Genre: Young Adult
So I’ve been on an Amelia Atwater-Rhodes kick lately; my last review was over Token of Darkness, and now I just finished reading her 2011 novel, All Just Glass. I promise my next review will be something different.
All Just Glass is a sequel to Atwater-Rhodes’ 2001 novel Shattered Mirror, and more or less picks up right where the previous novel left off. One piece of advice I’d give to potential readers is to go back and read Shattered Mirror before picking up this book. I didn’t do this, and I had a hard time recalling some of the details of what was going on (searching into my mind for specifics about a book I read years ago wasn’t as easy as I’d hoped it’d be).
One of the great things about this book, if you’re an Atwater-Rhodes fan, is that you get to return to some familiar characters. The twin vampires, Kristopher and Nikolas, are two characters I really enjoyed the first time around, and I liked seeing these characters get flushed out even more. Discovering that these boys had deeper personalities than what we were initially able to see made them seem more real, and not just flat representations of good and evil.
The Vida line of witches, out to kill Kristopher and Nikolas, is also revealed to be surprisingly human. For a line that prides itself on perfection, its youngest generation has to come to terms with the fact that they are all flawed.
Also, this book introduces one of my favorite characters from Atwater-Rhodes’ later book Promises to Keep, so it was fun seeing a younger version of him hanging around.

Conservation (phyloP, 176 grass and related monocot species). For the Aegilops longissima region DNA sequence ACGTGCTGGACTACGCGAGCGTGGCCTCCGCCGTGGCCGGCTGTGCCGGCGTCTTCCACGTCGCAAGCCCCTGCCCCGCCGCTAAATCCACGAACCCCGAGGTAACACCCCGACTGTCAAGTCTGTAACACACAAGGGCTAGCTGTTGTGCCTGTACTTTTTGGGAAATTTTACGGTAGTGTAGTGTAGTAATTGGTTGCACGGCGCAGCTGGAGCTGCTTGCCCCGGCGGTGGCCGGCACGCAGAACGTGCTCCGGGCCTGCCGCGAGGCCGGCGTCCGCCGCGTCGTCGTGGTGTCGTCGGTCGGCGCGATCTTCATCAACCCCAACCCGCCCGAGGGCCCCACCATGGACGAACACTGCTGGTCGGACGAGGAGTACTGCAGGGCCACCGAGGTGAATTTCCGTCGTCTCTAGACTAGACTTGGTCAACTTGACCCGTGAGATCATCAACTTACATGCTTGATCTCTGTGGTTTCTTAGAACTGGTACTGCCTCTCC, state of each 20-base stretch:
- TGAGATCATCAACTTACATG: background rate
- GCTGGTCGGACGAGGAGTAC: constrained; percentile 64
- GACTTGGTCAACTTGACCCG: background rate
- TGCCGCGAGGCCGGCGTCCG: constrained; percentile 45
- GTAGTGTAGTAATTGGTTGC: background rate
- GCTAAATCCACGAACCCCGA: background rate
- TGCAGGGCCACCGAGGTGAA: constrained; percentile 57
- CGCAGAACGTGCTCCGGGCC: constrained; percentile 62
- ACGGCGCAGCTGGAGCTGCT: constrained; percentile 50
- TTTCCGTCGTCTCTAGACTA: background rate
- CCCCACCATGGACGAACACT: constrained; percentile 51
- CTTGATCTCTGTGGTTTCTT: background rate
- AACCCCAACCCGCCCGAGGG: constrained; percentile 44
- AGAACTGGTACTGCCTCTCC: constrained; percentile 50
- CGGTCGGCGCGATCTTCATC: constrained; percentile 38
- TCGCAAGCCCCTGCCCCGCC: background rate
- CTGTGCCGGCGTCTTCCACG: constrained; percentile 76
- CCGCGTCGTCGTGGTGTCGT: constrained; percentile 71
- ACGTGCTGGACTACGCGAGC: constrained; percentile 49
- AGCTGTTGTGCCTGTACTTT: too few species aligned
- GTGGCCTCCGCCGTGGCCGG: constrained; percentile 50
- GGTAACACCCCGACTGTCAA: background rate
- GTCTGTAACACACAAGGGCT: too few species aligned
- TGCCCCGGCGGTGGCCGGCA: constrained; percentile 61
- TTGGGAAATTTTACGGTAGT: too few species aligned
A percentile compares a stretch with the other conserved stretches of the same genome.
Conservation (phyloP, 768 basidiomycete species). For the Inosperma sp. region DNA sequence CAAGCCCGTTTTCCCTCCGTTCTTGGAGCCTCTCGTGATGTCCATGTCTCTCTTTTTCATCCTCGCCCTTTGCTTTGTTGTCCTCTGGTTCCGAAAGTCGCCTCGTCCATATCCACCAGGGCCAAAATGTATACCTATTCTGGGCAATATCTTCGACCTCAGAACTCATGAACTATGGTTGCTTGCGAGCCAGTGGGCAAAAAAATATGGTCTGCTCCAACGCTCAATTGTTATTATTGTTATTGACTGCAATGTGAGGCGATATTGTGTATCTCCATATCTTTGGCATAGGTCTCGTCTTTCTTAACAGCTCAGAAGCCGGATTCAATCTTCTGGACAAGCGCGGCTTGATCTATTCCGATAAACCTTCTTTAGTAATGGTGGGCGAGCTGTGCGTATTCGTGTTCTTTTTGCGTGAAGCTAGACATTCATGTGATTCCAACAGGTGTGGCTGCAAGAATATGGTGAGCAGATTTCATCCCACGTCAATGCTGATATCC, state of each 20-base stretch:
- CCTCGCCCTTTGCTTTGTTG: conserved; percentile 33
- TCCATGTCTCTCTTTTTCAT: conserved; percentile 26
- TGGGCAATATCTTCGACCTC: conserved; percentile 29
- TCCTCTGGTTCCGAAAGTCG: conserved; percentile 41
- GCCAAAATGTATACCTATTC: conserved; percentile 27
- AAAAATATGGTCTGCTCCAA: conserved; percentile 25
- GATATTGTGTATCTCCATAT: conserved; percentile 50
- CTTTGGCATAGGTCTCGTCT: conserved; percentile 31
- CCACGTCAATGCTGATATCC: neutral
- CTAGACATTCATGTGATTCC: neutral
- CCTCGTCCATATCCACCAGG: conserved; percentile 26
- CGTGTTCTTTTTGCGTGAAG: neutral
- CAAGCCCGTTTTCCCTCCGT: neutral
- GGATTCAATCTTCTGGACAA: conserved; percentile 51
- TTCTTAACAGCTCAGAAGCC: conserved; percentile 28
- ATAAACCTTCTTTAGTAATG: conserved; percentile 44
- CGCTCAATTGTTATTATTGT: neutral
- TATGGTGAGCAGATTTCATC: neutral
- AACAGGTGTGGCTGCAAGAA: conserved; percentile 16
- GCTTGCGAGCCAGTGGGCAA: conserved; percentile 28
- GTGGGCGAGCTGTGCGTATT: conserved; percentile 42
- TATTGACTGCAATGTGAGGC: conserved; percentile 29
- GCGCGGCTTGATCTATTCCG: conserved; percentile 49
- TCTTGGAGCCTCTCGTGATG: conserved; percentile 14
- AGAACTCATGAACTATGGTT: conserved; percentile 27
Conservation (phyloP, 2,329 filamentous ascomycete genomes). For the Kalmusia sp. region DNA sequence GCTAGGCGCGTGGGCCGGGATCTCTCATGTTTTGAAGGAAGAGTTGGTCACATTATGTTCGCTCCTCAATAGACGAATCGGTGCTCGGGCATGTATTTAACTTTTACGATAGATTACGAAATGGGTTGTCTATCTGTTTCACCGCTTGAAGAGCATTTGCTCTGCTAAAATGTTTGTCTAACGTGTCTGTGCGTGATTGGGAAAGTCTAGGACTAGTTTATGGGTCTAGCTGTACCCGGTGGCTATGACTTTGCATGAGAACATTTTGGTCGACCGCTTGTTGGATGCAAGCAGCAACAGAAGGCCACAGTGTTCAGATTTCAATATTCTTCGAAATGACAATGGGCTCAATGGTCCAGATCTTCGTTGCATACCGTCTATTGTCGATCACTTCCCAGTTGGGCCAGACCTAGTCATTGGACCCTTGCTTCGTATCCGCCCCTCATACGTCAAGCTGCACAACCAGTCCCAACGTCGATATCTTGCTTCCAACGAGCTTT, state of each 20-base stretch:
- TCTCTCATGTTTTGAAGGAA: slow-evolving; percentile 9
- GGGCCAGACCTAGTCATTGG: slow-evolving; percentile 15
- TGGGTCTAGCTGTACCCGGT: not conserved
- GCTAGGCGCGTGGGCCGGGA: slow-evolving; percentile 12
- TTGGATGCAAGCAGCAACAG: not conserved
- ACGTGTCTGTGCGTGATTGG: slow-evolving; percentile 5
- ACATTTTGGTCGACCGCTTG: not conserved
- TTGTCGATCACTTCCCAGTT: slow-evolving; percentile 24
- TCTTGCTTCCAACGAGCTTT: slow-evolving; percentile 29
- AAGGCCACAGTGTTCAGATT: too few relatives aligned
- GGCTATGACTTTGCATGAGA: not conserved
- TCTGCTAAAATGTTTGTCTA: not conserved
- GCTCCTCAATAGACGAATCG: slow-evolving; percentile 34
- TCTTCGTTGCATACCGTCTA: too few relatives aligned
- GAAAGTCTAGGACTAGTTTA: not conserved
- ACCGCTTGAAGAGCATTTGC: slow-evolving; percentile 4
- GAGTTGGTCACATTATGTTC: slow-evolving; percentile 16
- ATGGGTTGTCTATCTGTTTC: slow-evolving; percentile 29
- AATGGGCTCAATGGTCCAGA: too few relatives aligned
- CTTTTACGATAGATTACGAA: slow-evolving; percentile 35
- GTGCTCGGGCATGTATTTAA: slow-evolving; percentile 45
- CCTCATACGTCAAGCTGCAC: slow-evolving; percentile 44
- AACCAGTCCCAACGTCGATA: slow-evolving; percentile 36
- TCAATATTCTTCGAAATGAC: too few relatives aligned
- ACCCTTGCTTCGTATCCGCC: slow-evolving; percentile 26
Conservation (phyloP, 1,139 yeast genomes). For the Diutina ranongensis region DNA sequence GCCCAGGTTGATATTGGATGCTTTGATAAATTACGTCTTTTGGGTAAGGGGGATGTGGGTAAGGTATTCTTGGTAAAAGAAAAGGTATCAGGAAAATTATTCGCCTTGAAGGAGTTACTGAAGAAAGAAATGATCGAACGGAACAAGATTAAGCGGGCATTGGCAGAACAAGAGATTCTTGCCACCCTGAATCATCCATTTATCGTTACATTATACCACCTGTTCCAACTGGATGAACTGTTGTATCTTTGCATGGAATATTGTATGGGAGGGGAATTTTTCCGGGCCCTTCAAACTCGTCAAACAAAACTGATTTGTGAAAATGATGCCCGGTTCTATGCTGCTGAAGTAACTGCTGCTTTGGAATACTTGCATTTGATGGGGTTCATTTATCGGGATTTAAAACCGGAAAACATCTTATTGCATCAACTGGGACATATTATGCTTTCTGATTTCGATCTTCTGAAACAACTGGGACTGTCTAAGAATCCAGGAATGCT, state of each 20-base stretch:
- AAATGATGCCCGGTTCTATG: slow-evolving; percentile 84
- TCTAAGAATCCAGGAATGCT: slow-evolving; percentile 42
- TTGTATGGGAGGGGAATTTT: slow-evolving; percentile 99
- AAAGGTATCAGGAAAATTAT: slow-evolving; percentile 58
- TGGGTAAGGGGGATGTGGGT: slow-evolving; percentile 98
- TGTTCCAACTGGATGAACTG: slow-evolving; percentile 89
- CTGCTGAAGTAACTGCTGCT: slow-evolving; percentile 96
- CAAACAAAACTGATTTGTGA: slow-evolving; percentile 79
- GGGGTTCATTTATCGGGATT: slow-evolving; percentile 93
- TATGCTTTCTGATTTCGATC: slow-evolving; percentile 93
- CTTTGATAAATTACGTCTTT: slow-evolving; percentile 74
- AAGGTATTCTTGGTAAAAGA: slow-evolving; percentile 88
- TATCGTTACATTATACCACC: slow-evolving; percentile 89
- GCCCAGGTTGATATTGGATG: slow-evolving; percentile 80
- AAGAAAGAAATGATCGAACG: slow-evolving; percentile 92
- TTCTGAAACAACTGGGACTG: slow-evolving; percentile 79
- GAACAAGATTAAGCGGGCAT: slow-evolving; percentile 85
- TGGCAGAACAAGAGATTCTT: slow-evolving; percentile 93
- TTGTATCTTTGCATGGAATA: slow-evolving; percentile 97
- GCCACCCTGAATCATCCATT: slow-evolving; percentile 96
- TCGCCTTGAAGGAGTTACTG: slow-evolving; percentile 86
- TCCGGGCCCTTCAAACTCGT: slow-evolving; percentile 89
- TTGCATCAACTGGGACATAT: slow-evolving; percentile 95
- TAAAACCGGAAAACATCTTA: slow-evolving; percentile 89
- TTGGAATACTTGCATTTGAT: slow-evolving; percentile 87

As far as themes go, there’s a lot a person could take out of this. Ideas of family, responsibility, honor, revenge, tradition, and acceptance of who you are and what you’re capable of are all topics the characters have to deal with in a book that spans just over twenty-four hours. One of the major themes of the young adult genre is the idea of growing up and becoming comfortable with who you’ll be as an adult. We see this transformation in several of the characters in All Just Glass, including the point of view characters of Adia, Zachary, and Sarah.
Transitioning from what we were to what we’re going to be is not easy, but it’s something everyone goes through. I’m glad this book deals with this theme so directly. These were the kinds of books that helped be get through high school all those years ago: the kind that let me know I wasn’t alone in making that transition.